Wanderlust Wednesday: Washington, D.C. (Part 3)

We started off at the United States Holocaust Memorial Museum.  I felt that it is one of the many places to visit while in D.C.  The Holocaust was just an unspeakable and horrible period in the World’s history, yet it is also something that should be reflected and learned about so it is not repeated.

You may think that you know all there is about the Holocaust, but I learned some new things while at the museum – either that or I learned about it, forgot about it then re-learned it again.   For example, other than incarcerating Jews, the Germans also sent Jehovah’s Witnesses, political prisoners (aka anyone who spoke up against Hitler and the Nazis), scientists and homosexuals.  At one point, the amount of countries that were controlled by the Nazis were so far and vast, those trying to escape them, really had no where to go.  Then, once the war was over, because there was so much destruction, especially in the Allied countries, those that were able to return, couldn’t.

They did have stories that I did remember and/or read about.  They had a section on Anne Frank, about her life, when she was captured and when she died.  They also had a section on Auschwitz, how the prisoners were transported by freight cars in extreme conditions.  Then how they were divided up, first by gender, then whether they will continue at the camp undergoing hard labor, or if they will go to the gas chamber.

They also had a room that had written excerpts as well as recordings of those who had survived the Holocaust.  They described how they were brought to the camps, how their life was while living in the barracks, or how it was when they were rescued at the end of the war.  After seeing how everyone was taken, imprisoned and/or put to death, you can’t help but to feel awe for those who had lived through such horror, anger for those who had imprisoned them, and sadness for those who did not survive.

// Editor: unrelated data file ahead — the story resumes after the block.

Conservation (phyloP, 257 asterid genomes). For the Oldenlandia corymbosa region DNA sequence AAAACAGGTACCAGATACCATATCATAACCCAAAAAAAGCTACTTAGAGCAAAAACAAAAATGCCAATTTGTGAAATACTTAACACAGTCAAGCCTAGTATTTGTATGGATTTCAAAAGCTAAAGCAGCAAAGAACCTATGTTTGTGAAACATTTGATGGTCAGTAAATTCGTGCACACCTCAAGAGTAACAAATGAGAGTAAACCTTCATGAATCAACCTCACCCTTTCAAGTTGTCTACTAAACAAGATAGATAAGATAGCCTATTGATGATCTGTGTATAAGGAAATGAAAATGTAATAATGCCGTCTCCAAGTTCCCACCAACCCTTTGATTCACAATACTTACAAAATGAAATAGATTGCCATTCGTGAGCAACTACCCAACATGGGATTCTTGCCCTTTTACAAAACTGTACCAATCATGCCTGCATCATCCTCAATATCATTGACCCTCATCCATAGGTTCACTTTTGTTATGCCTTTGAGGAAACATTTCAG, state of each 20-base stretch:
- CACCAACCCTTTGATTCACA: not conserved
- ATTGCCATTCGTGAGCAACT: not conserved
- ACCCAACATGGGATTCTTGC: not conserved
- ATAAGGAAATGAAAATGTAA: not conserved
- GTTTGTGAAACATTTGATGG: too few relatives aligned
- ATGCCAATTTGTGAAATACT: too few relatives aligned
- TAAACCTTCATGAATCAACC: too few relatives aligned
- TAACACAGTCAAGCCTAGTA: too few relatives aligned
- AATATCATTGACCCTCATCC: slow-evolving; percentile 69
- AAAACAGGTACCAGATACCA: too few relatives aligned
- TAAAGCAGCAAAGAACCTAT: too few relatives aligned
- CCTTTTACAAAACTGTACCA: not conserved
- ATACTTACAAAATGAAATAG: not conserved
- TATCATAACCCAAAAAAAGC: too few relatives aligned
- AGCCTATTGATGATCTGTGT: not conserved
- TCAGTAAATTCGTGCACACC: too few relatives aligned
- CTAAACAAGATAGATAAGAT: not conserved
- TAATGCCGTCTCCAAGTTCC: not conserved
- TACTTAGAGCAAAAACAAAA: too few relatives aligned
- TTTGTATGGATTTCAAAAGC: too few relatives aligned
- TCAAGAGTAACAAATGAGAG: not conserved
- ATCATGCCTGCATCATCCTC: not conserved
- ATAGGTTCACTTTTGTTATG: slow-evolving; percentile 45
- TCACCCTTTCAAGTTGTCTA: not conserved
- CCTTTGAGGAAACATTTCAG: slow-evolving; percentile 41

Now, I wish I could have taken more photos around the museum.  However, I also felt that this was such a somber and heavy topic, that I did not want to be snapping photos at every turn.   You can’t help but to feel affected in some way after that.

Next was the Smithsonian National Air and Space Museum.   Just like the name suggests, this museum chronicles how man got into the air and space by craft.

We saw the plane flown by the Wright Brothers!

The museum gave a nod to women pilots in America, too!

Some military planes and drones…

As well as space craft and satellites…

We even got on one of the simulator rides!

From there we headed towards the White House.  We were only able to take a picture from outside the gates.

Shortly after we returned home, they announced that they were no longer allowing people in that area anymore (good thing we went, then!)

Finally, our last stop was at the State Capitol.  We were able to get a tour after contacting our state representative, Tammy Duckworth.

For a big building, we weren’t allowed into a lot of it.  Even though there were some rooms there for the representatives, they really spend most of their time across the street in either the Rayburn House Office Building or in the Hart Senate Office Building.

By the time we were done with our tour, we were plenty tired!  We would be leaving early the next morning.   I did feel like we covered a lot of ground and we would love to come back!

How about you?  Have you been here as well?  What did you think?  Feel free to share in the comments below!

Until next time,

–Maeven

References:

https://www.ushmm.org/

https://airandspace.si.edu/

https://www.whitehouse.gov/

https://www.visitthecapitol.gov/

Leave a Reply

Fill in your details below or click an icon to log in:

WordPress.com Logo

You are commenting using your WordPress.com account. Log Out / Change )

Twitter picture

You are commenting using your Twitter account. Log Out / Change )

Facebook photo

You are commenting using your Facebook account. Log Out / Change )

Google+ photo

You are commenting using your Google+ account. Log Out / Change )

Connecting to %s